Someone struggling with addiction and mental health symptoms will often go out of their way to avoid public events or socialize. This is especially true for many mental health conditions characterized by social anxiety or fear.
In addition, addiction may cause social isolation, as many make a conscious effort to drink or use a substance outside of the view of others. Many individuals strive to keep their addictive behaviors secret; therefore, when drinking or engaging in substance abuse, they will try to do so in private.
As with other warning signs, erratic behavior or impulsivity can characterize various mental health conditions or addiction. Several mental health conditions, including attention-deficit/hyperactivity disorder, schizophrenia, and borderline personality disorders, list erratic behavior as a symptom. Thus, an individual with any of these diagnoses (among several others) may display erratic behaviors as a symptom of their mental illness.
Additionally, increasingly erratic behavior and impulsive actions accompany SUD symptoms. For example, many substances lead to dangerous, impulsive, and erratic behaviors due to reduced inhibitions and changes in the brain caused by repeated use.
New or worsening financial issues are a frequent complication of addiction. Substance abuse often leads to significant spending to accommodate or satisfy the addiction, while mental health issues can lead to damaging life events. For instance, using savings to buy drugs or alcohol, quitting/getting fired from a job due to poor behavior or decisions, or owing money and growing debt from the inability to manage money. In addition, stealing from strangers, friends, and family can result from spirling behavior, losing control, and struggling to communicate for help.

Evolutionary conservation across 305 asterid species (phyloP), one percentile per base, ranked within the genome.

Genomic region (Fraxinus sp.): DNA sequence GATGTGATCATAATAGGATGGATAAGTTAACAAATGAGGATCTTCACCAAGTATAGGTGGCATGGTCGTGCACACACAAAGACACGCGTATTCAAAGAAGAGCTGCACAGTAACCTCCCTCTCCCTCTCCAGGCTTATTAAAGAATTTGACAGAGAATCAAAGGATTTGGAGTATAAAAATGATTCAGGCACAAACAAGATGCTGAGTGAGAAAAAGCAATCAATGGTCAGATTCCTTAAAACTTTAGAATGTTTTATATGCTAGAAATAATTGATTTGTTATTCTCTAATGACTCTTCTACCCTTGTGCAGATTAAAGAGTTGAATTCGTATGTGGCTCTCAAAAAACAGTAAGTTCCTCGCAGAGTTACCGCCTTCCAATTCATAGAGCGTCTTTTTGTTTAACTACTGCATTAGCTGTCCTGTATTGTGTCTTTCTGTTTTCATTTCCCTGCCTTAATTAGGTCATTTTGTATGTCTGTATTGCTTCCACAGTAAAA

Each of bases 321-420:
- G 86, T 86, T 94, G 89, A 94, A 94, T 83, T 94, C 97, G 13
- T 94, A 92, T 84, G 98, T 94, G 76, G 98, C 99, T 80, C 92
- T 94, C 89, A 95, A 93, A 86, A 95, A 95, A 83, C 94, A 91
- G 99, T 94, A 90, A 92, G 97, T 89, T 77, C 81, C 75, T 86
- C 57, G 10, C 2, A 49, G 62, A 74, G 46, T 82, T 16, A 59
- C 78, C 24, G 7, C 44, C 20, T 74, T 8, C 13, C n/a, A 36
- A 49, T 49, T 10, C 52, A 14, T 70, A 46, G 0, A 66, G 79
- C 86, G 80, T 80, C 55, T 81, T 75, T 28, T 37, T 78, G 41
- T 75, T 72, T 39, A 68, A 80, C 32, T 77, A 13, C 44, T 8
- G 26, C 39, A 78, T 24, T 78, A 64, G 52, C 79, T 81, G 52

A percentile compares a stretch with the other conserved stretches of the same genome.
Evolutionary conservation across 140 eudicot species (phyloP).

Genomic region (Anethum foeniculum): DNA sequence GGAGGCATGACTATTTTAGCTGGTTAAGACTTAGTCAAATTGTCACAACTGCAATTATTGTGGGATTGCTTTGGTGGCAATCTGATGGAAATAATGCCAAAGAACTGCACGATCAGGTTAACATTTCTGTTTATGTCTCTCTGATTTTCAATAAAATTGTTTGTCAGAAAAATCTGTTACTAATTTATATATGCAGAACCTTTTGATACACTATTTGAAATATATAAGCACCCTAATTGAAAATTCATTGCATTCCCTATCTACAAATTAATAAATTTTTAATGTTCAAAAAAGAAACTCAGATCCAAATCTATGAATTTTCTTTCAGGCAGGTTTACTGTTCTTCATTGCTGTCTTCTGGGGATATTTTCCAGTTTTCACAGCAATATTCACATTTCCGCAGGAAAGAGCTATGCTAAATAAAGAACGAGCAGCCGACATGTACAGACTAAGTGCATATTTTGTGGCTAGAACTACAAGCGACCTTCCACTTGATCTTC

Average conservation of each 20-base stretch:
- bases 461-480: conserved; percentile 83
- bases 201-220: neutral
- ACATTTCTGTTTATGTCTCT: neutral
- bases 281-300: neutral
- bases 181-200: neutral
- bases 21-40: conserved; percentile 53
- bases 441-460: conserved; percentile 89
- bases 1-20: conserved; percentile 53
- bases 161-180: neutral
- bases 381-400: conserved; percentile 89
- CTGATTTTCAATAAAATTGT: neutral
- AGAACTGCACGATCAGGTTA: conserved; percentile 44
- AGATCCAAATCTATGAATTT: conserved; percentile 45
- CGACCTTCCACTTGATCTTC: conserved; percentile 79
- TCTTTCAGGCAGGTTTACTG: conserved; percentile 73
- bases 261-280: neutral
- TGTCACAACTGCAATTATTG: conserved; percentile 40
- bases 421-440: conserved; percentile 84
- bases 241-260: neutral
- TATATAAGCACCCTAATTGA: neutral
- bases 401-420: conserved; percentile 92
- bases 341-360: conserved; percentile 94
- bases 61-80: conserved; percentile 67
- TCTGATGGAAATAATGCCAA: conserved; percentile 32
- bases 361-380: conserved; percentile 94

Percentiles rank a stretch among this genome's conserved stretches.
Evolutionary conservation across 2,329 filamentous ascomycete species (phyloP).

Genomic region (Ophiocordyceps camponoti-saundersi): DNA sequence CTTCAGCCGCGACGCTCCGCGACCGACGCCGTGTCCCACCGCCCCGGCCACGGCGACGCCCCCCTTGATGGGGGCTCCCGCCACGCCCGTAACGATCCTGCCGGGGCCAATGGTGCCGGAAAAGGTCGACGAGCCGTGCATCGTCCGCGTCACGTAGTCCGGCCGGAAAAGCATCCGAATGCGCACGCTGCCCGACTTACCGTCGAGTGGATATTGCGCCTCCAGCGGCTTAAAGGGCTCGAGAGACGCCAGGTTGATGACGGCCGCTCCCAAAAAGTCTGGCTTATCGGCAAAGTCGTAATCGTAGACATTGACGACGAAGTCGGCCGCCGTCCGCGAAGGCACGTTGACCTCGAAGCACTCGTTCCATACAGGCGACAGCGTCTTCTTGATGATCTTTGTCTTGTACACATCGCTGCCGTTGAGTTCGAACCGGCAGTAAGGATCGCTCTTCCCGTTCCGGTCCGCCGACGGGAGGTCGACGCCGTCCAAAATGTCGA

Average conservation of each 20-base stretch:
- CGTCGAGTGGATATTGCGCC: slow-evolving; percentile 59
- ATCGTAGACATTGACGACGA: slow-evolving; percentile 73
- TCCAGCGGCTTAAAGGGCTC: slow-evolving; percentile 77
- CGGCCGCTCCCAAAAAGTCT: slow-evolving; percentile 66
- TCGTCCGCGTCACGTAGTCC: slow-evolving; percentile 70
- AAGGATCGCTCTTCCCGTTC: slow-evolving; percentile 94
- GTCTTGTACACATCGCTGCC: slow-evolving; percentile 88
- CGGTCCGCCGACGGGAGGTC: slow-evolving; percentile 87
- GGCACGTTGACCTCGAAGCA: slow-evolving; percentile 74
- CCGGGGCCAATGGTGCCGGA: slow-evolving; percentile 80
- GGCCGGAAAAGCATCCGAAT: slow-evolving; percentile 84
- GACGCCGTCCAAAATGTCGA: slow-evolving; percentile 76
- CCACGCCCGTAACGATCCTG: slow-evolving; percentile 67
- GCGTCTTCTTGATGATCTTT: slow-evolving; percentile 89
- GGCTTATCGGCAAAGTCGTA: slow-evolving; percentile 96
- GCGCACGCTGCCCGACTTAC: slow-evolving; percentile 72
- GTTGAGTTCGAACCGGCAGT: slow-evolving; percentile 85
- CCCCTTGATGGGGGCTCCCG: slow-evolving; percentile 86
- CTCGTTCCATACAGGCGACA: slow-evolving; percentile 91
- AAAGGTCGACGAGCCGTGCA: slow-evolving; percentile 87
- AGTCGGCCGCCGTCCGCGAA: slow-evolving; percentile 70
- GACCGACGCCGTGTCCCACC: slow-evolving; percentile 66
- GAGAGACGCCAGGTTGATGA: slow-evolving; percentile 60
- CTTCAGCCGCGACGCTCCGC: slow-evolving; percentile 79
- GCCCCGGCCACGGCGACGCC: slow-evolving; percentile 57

Finally, significant changes in health and personal hygiene are another warning sign for co-occurring disorders. A substance can quickly become a priority over self-care, while mental health can prohibit the ability to care for themselves. For some, this may mean wearing ill-fitting or dirty clothing, and for others, it may mean not showering or caring for their bodies. Some may begin to lose teeth or hair due to poor hygiene and failure to take care of themselves.
Research and multiple studies have shown behavioral therapies to be successful in helping people with co-occurring conditions manage symptoms related to both conditions.8 Because co-occurring disorders share many overlapping symptoms, an integrated treatment that successfully addresses both alcohol or drug addiction and mental illness is vital to achieving lasting sobriety and recovery.
Many therapy models address mental disorders caused by addiction or psychological disorders stemming from drug use. Of the multiple therapeutic models for addiction and mental health treatment that professionals use, some are more widely used than others.